I often encountered these problems while working as a freelance Japanese-to-English translator. As such, I was always wrestling with the decision to translate word-for-word, or what the text implied. I wanted readers to be able to appreciate the unique phrases and idioms, and come to understand the text via their own interpretations; yet, at the same time, I feared there would be misinterpretation.
Yet, it is precisely this lack of equivalence to another language that made me realise that undergirding every phrase, expression, and word was culture. Through evading, or even resisting, translation, their uniqueness to the specific culture is emphasized. Such phrases as “木漏れ日,” “青葉雨,” and “物の哀れ” reveal a heightened sensitivity to nature and ephemerality in everyday life that is unique to the Japanese. The degree of specificity and particularity of these terms exemplify the extent of care and attention that is given to nature in Japanese culture, something that sets it apart from others in the world. The honorific form 敬語, on the other hand, echoes the social hierarchies and seniority systems that are distinct to Japanese society. (Admittedly, Korean also has an honorific form, and this can be traced to certain overlaps in the histories of the two languages, but that discussion is for another time, another article). Thus, translation may not necessarily only entail a loss of information, but also a gain in insight; it helps us detect what we lose when switching languages.
In retrospect, it took taking on the perspective of a foreign language learner—an “outsider”—to gain a heightened sensitivity to the quirks of each language. Mayhap it is as the Chinese saying goes: “旁观者清
Not all words are put through the wringer, though. Every language has words that are loaned directly from the foreign language, perhaps in acknowledgement of its origins. For example, English directly borrows “tsunami (津波)” from Japanese, “dim sum (dím sām)” and “kowtow (kǎutàu)” from Cantonese, and “fengshui (风水)” from Chinese. While a literal translation and not a loanword, the term “brainwashing” was also borrowed from the Chinese word “洗脑
As hamburgers were introduced to Asia, the Chinese have taken to calling it “汉堡包 (hàn bǎo bāo),” the Japanese “ハンバーガー (hanbāgā),” the Koreans “햄버거 (haembeogeo),” and the Malays, simply, “hamburger.” It is not always obvious to native language speakers that they are actually using loanwords due to their normalisation and ubiquity within their own language. An assimilation of languages has thus occurred. Is this the way to subvert translation, then? To simply borrow and adapt? Are there any merits to subverting translation, though? And is there even such a need?Translation may not necessarily only entail a loss of information, but also a gain in insight; it helps us detect what we lose when switching languages.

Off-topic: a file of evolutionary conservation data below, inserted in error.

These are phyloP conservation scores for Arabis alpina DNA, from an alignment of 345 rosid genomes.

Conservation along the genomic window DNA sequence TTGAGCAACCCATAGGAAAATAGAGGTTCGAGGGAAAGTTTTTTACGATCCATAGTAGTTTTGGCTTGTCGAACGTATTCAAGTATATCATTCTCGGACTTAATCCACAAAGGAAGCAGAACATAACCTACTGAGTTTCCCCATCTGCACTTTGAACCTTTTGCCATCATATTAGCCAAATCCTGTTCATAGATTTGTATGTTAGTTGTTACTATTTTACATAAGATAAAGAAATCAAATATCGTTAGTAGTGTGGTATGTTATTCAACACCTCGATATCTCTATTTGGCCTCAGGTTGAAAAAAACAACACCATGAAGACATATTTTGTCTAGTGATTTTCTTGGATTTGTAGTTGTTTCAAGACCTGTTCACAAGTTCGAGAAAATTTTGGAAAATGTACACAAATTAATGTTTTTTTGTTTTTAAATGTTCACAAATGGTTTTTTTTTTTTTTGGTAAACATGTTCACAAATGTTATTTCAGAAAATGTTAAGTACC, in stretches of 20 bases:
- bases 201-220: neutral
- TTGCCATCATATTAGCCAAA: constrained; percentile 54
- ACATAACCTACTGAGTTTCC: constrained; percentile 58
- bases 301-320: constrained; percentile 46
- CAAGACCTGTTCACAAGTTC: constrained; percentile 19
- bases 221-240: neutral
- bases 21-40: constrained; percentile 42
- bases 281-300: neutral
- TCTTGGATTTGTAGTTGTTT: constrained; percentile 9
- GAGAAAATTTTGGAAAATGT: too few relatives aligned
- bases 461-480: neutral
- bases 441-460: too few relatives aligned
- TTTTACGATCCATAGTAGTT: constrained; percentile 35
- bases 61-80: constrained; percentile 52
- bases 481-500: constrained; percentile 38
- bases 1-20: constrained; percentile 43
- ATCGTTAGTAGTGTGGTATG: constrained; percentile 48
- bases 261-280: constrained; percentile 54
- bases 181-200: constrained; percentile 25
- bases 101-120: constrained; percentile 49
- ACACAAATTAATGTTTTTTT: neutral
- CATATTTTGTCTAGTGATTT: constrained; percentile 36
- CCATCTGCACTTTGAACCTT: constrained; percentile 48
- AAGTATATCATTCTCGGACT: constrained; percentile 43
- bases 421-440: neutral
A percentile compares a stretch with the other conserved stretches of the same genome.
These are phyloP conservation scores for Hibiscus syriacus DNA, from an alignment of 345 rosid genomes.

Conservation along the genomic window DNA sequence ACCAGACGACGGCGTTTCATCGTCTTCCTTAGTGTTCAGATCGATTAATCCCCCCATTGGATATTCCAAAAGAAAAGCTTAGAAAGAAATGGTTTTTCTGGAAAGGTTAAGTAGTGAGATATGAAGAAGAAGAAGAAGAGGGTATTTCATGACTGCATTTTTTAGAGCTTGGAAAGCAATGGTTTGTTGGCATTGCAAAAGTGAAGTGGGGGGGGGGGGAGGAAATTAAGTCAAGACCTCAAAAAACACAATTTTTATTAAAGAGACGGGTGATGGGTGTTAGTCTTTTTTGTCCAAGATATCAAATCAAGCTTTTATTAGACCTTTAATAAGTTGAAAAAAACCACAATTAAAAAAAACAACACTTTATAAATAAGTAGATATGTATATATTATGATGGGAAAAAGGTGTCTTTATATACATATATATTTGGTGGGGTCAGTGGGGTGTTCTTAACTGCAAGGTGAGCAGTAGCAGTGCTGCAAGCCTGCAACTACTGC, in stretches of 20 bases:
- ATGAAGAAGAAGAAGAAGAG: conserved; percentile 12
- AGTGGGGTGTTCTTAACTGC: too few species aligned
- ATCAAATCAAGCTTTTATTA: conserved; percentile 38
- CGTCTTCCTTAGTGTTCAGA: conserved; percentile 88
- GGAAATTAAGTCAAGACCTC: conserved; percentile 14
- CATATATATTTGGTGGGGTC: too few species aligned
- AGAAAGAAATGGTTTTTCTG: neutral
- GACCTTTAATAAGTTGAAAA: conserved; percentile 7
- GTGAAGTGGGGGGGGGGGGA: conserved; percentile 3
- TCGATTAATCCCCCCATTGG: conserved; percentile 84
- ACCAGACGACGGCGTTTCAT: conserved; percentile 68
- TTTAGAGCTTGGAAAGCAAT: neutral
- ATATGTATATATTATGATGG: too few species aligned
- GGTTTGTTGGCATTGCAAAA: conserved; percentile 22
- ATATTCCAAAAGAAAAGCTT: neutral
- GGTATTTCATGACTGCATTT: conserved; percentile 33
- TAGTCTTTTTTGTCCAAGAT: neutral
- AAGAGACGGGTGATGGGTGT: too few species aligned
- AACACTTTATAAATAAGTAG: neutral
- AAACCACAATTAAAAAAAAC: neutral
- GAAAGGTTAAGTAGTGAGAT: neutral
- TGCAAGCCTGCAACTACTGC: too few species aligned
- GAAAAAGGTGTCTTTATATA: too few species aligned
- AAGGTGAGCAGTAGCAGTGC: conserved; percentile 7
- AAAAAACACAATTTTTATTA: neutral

At the very core, translation is an act performed in an attempt to understand. I would not say that it transcends boundaries, but it definitely serves as a bridge between cultures, societies, and individuals. Especially in our contemporary world of continual, rapid globalization, translation would certainly be viewed as necessary and a tremendous boon for cross-cultural exchange. Regardless of its imperfections, it is a powerful tool imperative to navigating the modern age. However, could translation also be viewed as an attempt to compel others to conform? To exert cultural dominance? By force-fitting another language into the lexis and linguistic rules of another, are we disregarding the nuance, context and historical origins of the source language and imposing that of the other upon it? No language exists in isolation. As various cultures interact, so do languages. And in our current world that adheres to the upward trend on pluralism, it is our imperative to be discerning of both the gains and losses when we attempt to translate one to the other, to be aware of the value that lies in understanding the original language, to realise that a language is more than its technical make-up and carries the weight of its history and culture, and to be aware of the subtle ways it influences how we interact with the world. f